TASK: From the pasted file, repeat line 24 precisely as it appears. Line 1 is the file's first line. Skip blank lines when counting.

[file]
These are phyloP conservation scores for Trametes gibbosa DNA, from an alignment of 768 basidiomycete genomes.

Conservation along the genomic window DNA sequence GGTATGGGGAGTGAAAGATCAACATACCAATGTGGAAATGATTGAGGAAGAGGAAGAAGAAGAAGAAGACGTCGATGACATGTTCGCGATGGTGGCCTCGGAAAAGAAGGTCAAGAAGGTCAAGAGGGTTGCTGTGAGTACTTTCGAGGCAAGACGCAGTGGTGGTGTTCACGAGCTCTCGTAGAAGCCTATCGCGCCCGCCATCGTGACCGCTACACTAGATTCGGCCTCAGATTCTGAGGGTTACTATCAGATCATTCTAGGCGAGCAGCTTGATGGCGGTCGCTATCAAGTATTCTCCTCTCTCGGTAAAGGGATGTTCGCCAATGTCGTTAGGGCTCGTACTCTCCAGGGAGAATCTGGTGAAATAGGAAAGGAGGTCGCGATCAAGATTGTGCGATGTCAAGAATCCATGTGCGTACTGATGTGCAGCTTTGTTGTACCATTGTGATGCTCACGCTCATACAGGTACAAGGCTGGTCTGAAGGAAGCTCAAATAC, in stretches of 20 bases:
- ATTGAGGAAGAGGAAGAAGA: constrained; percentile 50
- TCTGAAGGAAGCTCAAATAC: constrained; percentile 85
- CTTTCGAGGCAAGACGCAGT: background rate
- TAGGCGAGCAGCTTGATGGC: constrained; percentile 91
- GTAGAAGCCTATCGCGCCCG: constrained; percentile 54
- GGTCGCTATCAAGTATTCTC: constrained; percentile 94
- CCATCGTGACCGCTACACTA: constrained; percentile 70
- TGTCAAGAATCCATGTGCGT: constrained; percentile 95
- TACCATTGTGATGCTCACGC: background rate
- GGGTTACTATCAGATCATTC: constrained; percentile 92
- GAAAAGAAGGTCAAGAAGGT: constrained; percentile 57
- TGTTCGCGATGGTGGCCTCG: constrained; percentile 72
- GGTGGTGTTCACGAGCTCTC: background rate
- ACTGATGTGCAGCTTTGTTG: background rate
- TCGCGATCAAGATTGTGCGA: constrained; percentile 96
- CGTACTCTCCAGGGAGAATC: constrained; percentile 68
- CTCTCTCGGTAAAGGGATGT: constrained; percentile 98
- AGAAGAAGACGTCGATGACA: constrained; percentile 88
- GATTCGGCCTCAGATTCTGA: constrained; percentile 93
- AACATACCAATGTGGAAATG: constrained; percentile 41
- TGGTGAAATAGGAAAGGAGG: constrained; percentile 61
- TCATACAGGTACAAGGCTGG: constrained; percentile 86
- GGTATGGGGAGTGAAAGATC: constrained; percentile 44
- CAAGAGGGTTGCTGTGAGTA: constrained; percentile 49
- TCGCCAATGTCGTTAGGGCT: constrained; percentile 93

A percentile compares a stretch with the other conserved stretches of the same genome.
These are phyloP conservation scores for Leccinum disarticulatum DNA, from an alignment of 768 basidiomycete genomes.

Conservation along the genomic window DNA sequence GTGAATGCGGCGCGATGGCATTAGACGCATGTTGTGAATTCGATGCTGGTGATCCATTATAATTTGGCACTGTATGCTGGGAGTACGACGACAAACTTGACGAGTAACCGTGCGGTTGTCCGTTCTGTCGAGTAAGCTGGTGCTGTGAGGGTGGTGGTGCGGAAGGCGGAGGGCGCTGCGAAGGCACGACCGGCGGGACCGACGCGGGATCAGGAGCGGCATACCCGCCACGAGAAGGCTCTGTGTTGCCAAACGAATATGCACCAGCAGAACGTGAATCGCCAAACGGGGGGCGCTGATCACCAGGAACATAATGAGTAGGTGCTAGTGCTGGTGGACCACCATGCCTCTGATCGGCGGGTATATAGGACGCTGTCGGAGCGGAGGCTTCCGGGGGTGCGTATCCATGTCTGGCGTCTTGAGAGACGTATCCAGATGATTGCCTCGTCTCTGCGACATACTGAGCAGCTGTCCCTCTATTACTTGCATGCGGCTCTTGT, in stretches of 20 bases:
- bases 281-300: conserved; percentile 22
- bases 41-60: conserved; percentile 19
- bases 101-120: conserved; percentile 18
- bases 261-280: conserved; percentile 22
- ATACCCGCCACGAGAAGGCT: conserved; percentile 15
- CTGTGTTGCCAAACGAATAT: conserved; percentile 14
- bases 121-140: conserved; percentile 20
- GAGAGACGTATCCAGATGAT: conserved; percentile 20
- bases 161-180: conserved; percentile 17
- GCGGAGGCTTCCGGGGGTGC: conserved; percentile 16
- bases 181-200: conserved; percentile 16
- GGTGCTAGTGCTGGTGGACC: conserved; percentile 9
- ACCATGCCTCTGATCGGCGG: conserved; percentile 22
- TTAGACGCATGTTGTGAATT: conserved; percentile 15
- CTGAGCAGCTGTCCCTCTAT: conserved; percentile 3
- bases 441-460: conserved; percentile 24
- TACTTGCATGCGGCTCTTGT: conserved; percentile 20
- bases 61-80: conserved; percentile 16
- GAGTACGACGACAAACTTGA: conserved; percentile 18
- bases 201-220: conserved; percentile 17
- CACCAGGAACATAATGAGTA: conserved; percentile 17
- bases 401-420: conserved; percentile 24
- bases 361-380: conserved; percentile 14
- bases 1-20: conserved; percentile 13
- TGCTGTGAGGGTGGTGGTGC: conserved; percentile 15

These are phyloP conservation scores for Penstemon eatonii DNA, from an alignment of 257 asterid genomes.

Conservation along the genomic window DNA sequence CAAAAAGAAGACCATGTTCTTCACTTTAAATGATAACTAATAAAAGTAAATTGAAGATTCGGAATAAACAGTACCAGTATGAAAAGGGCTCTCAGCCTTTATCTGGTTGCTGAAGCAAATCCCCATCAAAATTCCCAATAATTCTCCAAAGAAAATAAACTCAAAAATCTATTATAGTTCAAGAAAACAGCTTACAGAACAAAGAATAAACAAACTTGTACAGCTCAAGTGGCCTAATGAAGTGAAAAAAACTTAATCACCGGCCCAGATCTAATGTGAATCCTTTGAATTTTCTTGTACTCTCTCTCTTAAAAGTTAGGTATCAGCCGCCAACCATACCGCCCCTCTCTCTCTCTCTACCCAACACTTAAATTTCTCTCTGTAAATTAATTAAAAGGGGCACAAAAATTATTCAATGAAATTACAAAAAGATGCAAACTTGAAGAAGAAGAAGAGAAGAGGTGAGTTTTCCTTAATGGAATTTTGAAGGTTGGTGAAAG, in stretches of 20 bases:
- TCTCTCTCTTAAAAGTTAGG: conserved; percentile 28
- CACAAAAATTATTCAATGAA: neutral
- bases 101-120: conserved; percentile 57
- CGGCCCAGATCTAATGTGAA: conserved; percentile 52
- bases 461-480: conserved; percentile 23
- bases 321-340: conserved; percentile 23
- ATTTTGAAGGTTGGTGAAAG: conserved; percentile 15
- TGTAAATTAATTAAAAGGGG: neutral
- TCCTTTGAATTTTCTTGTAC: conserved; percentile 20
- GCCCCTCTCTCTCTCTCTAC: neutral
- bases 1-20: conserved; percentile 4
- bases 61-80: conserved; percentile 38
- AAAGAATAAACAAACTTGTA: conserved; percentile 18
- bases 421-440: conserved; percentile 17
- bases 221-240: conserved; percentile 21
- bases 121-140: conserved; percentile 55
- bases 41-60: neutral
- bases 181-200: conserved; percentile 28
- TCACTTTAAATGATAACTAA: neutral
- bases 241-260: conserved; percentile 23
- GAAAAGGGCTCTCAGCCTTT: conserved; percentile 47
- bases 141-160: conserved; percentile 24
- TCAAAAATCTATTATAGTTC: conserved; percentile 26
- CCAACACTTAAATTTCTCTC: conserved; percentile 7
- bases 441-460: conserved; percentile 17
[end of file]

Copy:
- TCATACAGGTACAAGGCTGG: constrained; percentile 86